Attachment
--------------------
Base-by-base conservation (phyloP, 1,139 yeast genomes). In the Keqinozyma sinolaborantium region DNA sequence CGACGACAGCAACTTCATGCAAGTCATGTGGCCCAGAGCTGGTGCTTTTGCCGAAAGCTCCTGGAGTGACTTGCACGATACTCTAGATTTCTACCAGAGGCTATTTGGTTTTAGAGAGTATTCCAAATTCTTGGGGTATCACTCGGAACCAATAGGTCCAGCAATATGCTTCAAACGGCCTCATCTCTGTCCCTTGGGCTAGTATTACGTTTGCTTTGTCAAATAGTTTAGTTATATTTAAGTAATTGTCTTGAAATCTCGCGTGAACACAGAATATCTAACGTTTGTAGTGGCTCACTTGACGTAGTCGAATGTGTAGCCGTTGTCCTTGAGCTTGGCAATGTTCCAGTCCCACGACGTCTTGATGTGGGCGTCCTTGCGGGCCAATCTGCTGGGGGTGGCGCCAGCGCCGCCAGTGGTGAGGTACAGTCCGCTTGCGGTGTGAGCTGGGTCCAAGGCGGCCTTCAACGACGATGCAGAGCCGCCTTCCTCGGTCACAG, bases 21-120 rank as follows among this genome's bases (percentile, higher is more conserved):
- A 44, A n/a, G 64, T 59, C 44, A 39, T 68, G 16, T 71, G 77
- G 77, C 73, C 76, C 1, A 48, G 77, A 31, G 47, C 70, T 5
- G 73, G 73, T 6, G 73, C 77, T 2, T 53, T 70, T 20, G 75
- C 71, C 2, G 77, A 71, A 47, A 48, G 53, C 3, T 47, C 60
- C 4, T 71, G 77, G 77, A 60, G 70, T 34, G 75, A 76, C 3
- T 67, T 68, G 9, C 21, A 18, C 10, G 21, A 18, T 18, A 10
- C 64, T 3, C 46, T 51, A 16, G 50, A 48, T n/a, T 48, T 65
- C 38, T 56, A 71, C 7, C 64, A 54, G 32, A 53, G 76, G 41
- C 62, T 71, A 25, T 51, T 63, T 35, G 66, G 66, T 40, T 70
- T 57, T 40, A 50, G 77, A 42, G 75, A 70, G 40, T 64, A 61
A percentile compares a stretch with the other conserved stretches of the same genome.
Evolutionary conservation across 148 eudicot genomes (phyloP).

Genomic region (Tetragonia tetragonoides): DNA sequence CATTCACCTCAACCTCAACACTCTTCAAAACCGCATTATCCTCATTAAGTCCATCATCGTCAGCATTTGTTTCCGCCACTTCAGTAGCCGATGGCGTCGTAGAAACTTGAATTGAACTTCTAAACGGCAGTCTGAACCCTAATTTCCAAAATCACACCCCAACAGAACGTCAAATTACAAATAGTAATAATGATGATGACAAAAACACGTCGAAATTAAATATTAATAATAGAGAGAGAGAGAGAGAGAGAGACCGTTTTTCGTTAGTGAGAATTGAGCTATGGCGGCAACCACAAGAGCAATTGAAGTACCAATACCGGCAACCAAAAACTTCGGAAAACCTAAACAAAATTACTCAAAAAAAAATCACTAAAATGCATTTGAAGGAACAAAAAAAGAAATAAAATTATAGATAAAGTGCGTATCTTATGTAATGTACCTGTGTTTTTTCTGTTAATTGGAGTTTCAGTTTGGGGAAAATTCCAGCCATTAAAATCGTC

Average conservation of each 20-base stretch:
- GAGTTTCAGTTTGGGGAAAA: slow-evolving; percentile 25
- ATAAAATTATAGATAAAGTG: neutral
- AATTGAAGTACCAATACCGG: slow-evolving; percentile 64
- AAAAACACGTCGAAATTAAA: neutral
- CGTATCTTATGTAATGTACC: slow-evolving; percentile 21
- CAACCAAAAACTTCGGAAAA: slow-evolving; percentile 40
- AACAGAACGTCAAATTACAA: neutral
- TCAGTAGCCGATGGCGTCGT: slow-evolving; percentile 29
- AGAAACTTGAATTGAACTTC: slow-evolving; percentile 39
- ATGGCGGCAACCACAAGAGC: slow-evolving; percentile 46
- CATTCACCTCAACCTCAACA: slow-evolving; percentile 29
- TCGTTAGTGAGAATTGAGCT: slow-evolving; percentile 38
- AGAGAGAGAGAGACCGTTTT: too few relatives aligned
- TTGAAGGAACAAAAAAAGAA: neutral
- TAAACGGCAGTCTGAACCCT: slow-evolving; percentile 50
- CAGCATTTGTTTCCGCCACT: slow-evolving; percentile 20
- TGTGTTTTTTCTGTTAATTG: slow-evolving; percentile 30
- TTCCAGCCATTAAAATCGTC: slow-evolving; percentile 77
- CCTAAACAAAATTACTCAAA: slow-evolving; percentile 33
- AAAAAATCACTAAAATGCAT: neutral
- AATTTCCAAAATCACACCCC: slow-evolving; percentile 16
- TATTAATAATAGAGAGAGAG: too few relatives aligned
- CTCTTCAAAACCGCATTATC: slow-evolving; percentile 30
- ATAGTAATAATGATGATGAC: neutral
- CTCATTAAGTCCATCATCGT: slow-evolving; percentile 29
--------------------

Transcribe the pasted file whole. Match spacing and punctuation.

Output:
Base-by-base conservation (phyloP, 1,139 yeast genomes). In the Keqinozyma sinolaborantium region DNA sequence CGACGACAGCAACTTCATGCAAGTCATGTGGCCCAGAGCTGGTGCTTTTGCCGAAAGCTCCTGGAGTGACTTGCACGATACTCTAGATTTCTACCAGAGGCTATTTGGTTTTAGAGAGTATTCCAAATTCTTGGGGTATCACTCGGAACCAATAGGTCCAGCAATATGCTTCAAACGGCCTCATCTCTGTCCCTTGGGCTAGTATTACGTTTGCTTTGTCAAATAGTTTAGTTATATTTAAGTAATTGTCTTGAAATCTCGCGTGAACACAGAATATCTAACGTTTGTAGTGGCTCACTTGACGTAGTCGAATGTGTAGCCGTTGTCCTTGAGCTTGGCAATGTTCCAGTCCCACGACGTCTTGATGTGGGCGTCCTTGCGGGCCAATCTGCTGGGGGTGGCGCCAGCGCCGCCAGTGGTGAGGTACAGTCCGCTTGCGGTGTGAGCTGGGTCCAAGGCGGCCTTCAACGACGATGCAGAGCCGCCTTCCTCGGTCACAG, bases 21-120 rank as follows among this genome's bases (percentile, higher is more conserved):
- A 44, A n/a, G 64, T 59, C 44, A 39, T 68, G 16, T 71, G 77
- G 77, C 73, C 76, C 1, A 48, G 77, A 31, G 47, C 70, T 5
- G 73, G 73, T 6, G 73, C 77, T 2, T 53, T 70, T 20, G 75
- C 71, C 2, G 77, A 71, A 47, A 48, G 53, C 3, T 47, C 60
- C 4, T 71, G 77, G 77, A 60, G 70, T 34, G 75, A 76, C 3
- T 67, T 68, G 9, C 21, A 18, C 10, G 21, A 18, T 18, A 10
- C 64, T 3, C 46, T 51, A 16, G 50, A 48, T n/a, T 48, T 65
- C 38, T 56, A 71, C 7, C 64, A 54, G 32, A 53, G 76, G 41
- C 62, T 71, A 25, T 51, T 63, T 35, G 66, G 66, T 40, T 70
- T 57, T 40, A 50, G 77, A 42, G 75, A 70, G 40, T 64, A 61
A percentile compares a stretch with the other conserved stretches of the same genome.
Evolutionary conservation across 148 eudicot genomes (phyloP).

Genomic region (Tetragonia tetragonoides): DNA sequence CATTCACCTCAACCTCAACACTCTTCAAAACCGCATTATCCTCATTAAGTCCATCATCGTCAGCATTTGTTTCCGCCACTTCAGTAGCCGATGGCGTCGTAGAAACTTGAATTGAACTTCTAAACGGCAGTCTGAACCCTAATTTCCAAAATCACACCCCAACAGAACGTCAAATTACAAATAGTAATAATGATGATGACAAAAACACGTCGAAATTAAATATTAATAATAGAGAGAGAGAGAGAGAGAGAGACCGTTTTTCGTTAGTGAGAATTGAGCTATGGCGGCAACCACAAGAGCAATTGAAGTACCAATACCGGCAACCAAAAACTTCGGAAAACCTAAACAAAATTACTCAAAAAAAAATCACTAAAATGCATTTGAAGGAACAAAAAAAGAAATAAAATTATAGATAAAGTGCGTATCTTATGTAATGTACCTGTGTTTTTTCTGTTAATTGGAGTTTCAGTTTGGGGAAAATTCCAGCCATTAAAATCGTC

Average conservation of each 20-base stretch:
- GAGTTTCAGTTTGGGGAAAA: slow-evolving; percentile 25
- ATAAAATTATAGATAAAGTG: neutral
- AATTGAAGTACCAATACCGG: slow-evolving; percentile 64
- AAAAACACGTCGAAATTAAA: neutral
- CGTATCTTATGTAATGTACC: slow-evolving; percentile 21
- CAACCAAAAACTTCGGAAAA: slow-evolving; percentile 40
- AACAGAACGTCAAATTACAA: neutral
- TCAGTAGCCGATGGCGTCGT: slow-evolving; percentile 29
- AGAAACTTGAATTGAACTTC: slow-evolving; percentile 39
- ATGGCGGCAACCACAAGAGC: slow-evolving; percentile 46
- CATTCACCTCAACCTCAACA: slow-evolving; percentile 29
- TCGTTAGTGAGAATTGAGCT: slow-evolving; percentile 38
- AGAGAGAGAGAGACCGTTTT: too few relatives aligned
- TTGAAGGAACAAAAAAAGAA: neutral
- TAAACGGCAGTCTGAACCCT: slow-evolving; percentile 50
- CAGCATTTGTTTCCGCCACT: slow-evolving; percentile 20
- TGTGTTTTTTCTGTTAATTG: slow-evolving; percentile 30
- TTCCAGCCATTAAAATCGTC: slow-evolving; percentile 77
- CCTAAACAAAATTACTCAAA: slow-evolving; percentile 33
- AAAAAATCACTAAAATGCAT: neutral
- AATTTCCAAAATCACACCCC: slow-evolving; percentile 16
- TATTAATAATAGAGAGAGAG: too few relatives aligned
- CTCTTCAAAACCGCATTATC: slow-evolving; percentile 30
- ATAGTAATAATGATGATGAC: neutral
- CTCATTAAGTCCATCATCGT: slow-evolving; percentile 29